Ohayo my friends, an early morning rise meant no breakfast until we got to our destination, Arashiyama. We were hoping to come across an open cafe for breakfast once we got off at Saga-Arashiyama Station and made our way down towards Katsura River. It was still quite early so most places were closed but we found Hirose, a little mom and pop coffee shop, literally. A small place with big vibes and wonderful atmosphere. You could tell the, quite old, couple have been doing this for a long time. Each were very efficient in their own work and together. Very friendly and helpful with customers. We were served in beautiful sometsuke (blue and white pottery) cup and saucer. We had a quick little breakfast, coffee and cinnamon toast. So delicious though, we had seconds.
Once we arrived at the river, we saw the saddest thing of our whole trip in Japan. Old and young men, women, kids and even school kids in uniform with their teachers, all volunteers on a Sunday morning cleaning up the banks of the river of rubbish left by tourists. There were even groups in diving suits in the river. It shows that a lot of tourists have no respect for their surroundings, their environment and worst, the people that live there. It’s a shame because Arashiyama is a beautiful place. And Katsura River run pretty much through Kyoto. A very sad scene.
Our first big visit of the day was the Monkey Park Iwatayama. I was a little apprehensive of the conditions I would find the monkeys in but was reassured once we arrived on the plateau and saw them all wandering freely. Only one cage was visible and that was part of the shop where you buy food, water and feed the monkeys from. Or just get a bit of shade or escape the monkeys and relax, enjoy a drink. Magnificent view of Kyoto from up here as well. The monkeys seem to stay in and around the plateau but I’m guessing that’s because of the food. I’m sure if they head back into the forest once the park is closed. There are a number of supervisors making sure there’s no monkey business going on. I felt safe surrounded by the monkeys but that doesn’t mean I wasn’t careful. They can get aggressive with each other, as we witness just as we were making our way back down, which can be very dangerous if you’re caught in the middle. It was broken up fairly quickly by a supervisor. Watching them, you quickly realise how similar they are to us, humans. The way they act and react to things and each other, the emotions they show each other and have in their eyes, even moments between a parent and a child. And talking about kids, the baby monkeys are just adorable. So funny seeing them playing around the pond trying to catch fish without falling in. Typical kids.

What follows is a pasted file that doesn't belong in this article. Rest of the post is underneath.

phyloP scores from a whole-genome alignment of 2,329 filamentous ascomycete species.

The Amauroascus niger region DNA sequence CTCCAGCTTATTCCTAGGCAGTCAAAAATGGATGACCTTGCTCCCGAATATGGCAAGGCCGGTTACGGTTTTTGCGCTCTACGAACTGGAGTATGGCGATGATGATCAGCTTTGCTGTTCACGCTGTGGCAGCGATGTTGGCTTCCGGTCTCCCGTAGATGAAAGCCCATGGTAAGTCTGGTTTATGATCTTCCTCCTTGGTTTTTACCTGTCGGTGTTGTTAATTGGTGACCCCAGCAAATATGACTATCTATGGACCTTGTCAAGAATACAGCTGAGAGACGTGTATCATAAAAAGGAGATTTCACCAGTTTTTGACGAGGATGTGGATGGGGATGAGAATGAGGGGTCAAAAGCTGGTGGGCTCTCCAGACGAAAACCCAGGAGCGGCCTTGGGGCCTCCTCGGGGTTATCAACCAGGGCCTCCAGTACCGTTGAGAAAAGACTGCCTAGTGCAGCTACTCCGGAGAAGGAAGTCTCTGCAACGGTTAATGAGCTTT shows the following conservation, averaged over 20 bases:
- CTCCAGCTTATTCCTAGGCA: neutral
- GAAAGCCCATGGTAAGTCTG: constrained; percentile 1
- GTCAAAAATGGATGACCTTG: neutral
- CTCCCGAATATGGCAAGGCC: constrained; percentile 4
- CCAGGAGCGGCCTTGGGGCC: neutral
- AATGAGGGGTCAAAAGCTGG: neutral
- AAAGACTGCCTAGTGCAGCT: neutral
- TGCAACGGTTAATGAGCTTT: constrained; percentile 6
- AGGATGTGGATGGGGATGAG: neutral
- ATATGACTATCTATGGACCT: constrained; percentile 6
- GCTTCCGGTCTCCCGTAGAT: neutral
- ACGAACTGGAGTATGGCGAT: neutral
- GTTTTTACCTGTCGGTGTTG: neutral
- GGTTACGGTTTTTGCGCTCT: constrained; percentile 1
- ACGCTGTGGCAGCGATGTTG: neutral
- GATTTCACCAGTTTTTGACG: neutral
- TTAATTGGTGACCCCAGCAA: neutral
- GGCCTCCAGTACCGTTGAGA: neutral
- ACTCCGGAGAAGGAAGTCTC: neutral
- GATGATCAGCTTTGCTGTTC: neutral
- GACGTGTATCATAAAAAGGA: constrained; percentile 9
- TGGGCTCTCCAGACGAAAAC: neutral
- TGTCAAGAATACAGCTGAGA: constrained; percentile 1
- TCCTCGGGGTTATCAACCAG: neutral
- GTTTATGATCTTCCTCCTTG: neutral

Our second visit was the Arashiyama Bamboo Forest. Located just on the other side of the river from the Monkey Park, we strolled through the town a little before ducking into the forest. Unbeknown to us, we took a turn that make our visit quite short and miss half to two thirds of the Bamboo Forest. And it wasn’t the best part either. We left Arashiyama Bamboo Forest unimpressed but not just because of that. We got there at the wrong time of day, midday, and there were hundreds of people, tourists and locals alike, strolling through the forest. I think we would’ve enjoyed it a lot more if we’d visited before the Monkey Park and the crowds. And of course, the whole forest would’ve been nice to visit. I think a great way to visit the Bamboo Forest would be on a jinrikisha or rickshaw, as the two young ladies in the video did. They have their own path and stop for photo opportunities. And they’re not that expensive. Next time?!